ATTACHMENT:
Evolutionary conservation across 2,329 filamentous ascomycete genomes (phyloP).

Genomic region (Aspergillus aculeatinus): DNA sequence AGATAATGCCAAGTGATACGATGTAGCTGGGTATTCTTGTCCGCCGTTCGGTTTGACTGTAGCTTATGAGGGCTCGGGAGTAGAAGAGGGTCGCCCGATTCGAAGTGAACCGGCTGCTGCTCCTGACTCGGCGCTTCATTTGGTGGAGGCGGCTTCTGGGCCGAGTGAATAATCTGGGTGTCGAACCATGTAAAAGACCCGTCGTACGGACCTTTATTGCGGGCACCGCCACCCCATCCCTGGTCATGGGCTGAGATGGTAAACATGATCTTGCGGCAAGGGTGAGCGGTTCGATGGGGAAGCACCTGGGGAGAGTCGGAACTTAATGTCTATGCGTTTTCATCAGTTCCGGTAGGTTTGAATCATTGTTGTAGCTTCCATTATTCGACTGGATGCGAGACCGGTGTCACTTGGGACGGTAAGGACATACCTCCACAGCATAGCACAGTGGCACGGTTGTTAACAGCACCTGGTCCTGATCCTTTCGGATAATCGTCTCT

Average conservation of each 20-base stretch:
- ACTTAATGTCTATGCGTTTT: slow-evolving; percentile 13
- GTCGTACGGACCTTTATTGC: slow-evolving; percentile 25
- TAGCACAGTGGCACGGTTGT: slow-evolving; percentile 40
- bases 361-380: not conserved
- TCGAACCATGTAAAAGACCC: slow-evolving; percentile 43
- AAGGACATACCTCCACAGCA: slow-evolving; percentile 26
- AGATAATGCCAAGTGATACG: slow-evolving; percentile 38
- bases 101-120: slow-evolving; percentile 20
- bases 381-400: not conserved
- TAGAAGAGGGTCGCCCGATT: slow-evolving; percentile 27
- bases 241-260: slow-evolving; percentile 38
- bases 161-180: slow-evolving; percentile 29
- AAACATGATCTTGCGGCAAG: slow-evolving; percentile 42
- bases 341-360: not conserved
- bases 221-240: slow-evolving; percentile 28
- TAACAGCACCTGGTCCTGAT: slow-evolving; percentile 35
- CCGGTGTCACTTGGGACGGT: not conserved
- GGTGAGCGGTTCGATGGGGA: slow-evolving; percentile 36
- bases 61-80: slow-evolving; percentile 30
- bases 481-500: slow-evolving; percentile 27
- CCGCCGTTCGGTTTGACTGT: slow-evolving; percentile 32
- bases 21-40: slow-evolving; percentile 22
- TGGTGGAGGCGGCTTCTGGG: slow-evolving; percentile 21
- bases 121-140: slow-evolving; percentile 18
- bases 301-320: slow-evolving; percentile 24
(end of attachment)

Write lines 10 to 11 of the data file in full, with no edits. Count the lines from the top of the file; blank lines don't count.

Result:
- AGATAATGCCAAGTGATACG: slow-evolving; percentile 38
- bases 101-120: slow-evolving; percentile 20